“But when the fullness of time had come, God sent his Son, born of a woman, born under the law, so that we might receive adoption as children …” Gal. 4:4
Those are the words that come to us on the first Sunday of Christmas, this coming Sunday — Paul, writing to a community of early followers in Galicia. By all accounts Paul is writing his letters to early, mostly home, churches with the simple, critical message. The fullness of time arrived. God became man, as a baby.
His writings are thought to have been written before the final form of most of our Gospels.
No shepherds. No heralding angels. No frightened shepherds or Magi following an astral phenomenon. The moment for God to act arrived.
Paul cut to the chase with the heart of the miracle. God took on the most vulnerable form – a baby – for us.
That is the message. The reason is almost as basic. Just as God arrived in the form of a child, he did so to adopt US as his children.
A transcendent, distant God, is difficult to relate to. We humans are relational creatures. Our relationship with our creator is most real when it’s personal. The message is simple: He is come as one of us, to be one with us.
I love my memory-laden LED-lit artificial tree (allergies made me abandon real ones almost two decades ago). I cry over sappy Christmas stories that always somehow end well, and ALWAYS carry the most basic message of all – the power and miracle of love.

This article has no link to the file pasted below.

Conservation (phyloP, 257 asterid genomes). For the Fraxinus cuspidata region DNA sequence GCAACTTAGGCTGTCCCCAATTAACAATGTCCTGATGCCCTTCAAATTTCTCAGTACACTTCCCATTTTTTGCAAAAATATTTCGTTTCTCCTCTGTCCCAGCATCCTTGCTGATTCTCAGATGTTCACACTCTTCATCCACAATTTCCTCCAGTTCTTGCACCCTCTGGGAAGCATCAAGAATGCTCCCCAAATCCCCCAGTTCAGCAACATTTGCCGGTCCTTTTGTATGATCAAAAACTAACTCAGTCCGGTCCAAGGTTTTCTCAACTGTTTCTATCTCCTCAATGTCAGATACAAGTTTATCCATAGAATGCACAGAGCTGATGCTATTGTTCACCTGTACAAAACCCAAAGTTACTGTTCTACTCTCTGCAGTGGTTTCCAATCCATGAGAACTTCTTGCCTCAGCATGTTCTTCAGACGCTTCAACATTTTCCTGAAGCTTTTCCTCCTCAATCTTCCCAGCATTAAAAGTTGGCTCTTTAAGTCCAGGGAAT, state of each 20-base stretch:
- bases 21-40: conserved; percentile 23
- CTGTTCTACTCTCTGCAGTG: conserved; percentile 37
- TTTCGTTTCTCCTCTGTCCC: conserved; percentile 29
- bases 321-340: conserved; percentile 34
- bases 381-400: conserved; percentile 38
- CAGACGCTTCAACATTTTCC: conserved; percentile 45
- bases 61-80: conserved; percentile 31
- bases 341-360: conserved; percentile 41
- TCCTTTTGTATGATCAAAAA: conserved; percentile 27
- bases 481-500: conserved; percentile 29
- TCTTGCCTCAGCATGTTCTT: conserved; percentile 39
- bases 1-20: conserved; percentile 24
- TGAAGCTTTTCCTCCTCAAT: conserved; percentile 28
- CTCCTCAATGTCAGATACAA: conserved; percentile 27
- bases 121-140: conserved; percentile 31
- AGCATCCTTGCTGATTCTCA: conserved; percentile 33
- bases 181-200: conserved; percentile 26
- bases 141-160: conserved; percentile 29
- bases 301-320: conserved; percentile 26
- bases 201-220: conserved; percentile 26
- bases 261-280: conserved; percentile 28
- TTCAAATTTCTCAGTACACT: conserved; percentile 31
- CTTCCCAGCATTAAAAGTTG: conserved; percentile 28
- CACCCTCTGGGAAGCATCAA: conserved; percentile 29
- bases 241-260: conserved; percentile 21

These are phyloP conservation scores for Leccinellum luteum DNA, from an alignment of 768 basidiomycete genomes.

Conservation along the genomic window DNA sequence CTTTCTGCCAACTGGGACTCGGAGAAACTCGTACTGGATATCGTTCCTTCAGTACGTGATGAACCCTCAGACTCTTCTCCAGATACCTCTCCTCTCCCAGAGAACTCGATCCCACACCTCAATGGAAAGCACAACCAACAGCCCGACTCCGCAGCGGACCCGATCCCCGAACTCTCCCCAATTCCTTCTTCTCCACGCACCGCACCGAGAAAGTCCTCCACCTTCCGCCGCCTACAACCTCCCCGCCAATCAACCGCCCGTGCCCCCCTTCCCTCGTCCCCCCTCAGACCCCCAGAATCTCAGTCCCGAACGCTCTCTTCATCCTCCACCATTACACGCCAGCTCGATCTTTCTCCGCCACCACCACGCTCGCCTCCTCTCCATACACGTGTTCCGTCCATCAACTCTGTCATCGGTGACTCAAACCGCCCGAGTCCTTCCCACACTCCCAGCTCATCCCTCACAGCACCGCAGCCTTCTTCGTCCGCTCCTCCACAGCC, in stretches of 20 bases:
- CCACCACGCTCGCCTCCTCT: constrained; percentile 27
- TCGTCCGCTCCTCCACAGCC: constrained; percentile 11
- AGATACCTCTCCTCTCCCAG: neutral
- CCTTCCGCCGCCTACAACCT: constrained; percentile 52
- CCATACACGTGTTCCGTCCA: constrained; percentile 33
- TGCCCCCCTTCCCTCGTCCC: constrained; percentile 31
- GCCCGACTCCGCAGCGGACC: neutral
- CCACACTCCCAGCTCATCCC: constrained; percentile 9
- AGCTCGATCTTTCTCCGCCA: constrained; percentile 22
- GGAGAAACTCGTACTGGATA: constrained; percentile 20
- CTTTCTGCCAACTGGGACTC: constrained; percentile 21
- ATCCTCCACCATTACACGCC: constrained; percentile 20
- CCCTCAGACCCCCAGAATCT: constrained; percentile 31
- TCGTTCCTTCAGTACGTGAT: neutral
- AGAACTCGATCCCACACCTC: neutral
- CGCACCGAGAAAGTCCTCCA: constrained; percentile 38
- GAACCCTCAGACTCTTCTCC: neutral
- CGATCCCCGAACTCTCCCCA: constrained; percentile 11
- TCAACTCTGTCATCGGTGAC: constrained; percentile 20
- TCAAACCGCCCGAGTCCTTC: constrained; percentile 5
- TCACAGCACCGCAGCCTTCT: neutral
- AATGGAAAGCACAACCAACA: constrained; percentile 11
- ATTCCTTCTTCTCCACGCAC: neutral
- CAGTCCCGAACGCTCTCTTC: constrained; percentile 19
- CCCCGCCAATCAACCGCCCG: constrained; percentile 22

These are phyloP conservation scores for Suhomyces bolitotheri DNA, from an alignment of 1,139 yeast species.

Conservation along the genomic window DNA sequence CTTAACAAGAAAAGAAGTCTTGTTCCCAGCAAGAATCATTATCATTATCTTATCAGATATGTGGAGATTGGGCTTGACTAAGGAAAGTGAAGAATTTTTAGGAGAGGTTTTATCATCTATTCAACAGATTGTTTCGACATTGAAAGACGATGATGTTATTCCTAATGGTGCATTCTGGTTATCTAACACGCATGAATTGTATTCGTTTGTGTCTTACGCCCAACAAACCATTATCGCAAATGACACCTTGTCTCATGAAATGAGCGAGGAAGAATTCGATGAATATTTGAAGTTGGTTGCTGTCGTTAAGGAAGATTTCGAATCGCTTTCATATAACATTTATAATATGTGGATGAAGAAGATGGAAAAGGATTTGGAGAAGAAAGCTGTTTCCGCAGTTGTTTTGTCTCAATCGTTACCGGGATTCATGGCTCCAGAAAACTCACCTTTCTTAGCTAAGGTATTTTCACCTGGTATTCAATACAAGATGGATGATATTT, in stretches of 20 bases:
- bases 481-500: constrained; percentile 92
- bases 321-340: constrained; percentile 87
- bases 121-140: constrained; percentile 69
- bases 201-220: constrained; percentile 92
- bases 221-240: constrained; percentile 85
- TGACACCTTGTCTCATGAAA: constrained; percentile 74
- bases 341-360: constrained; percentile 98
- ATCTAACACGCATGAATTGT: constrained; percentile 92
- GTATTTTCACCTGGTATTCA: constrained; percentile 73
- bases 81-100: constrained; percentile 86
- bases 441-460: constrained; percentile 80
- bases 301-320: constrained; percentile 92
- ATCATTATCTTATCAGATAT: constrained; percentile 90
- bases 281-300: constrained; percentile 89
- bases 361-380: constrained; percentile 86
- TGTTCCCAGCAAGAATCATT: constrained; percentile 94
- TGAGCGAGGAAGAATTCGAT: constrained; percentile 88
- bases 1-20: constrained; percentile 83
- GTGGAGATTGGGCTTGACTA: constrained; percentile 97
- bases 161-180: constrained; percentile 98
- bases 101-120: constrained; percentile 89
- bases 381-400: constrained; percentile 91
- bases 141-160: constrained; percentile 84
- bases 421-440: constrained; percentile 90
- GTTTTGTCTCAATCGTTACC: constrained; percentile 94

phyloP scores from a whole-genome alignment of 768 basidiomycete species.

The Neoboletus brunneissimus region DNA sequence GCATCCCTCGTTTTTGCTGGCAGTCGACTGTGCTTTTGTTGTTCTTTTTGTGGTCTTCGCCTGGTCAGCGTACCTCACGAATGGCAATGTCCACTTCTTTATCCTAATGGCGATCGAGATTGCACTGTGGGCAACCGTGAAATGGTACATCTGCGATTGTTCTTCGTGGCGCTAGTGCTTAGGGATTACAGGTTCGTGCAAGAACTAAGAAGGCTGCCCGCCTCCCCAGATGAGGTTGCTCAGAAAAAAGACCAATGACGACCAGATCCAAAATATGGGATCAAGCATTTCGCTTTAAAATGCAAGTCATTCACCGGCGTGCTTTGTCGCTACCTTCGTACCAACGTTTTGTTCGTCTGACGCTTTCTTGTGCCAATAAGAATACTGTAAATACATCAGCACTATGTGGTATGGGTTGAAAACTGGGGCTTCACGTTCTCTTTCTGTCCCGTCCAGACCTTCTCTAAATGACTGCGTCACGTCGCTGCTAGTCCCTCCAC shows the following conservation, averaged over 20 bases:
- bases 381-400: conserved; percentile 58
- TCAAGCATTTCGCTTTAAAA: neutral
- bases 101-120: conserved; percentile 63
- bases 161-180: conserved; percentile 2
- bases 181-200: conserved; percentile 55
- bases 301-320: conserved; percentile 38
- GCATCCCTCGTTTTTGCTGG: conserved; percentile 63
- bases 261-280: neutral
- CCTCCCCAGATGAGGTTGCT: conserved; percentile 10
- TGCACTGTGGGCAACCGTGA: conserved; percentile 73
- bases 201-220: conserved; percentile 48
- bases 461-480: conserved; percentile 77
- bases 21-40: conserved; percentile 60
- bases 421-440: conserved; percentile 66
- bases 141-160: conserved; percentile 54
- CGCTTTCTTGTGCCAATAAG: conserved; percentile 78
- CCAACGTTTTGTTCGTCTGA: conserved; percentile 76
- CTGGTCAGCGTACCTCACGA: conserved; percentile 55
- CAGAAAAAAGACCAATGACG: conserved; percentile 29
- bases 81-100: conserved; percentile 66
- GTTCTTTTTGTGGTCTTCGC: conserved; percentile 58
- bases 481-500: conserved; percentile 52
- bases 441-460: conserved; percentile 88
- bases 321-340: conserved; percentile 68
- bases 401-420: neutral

This Covid Christmas will be one for the history books. Books are even now being written. Generations from now our children and grandchildren will be sharing their stories and memories of Christmas 2020 in the middle of the worst global pandemic in over one hundred years.
This isn’t the first time Christmas arrives in the middle of dark days of winter, in a pandemic, a war, or the aftermath of some massive disaster. God comes anyway. Not on our time schedule, or according to all our well-crafted plans.
We are still within the fullness of time when God has acted, God is acting, God will keep on acting.
Stay home. Stay safe.
This may not be the Christmas you wanted.
It is the one we are given.
Rev. Elaine Silverstrim is a retired Episcopal priest, a member of the Wilmington Area Ministerial Association, and a resident of Wilmington.
This weekly column is provided to the News Journal by members of the Wilmington Area Ministerial Association.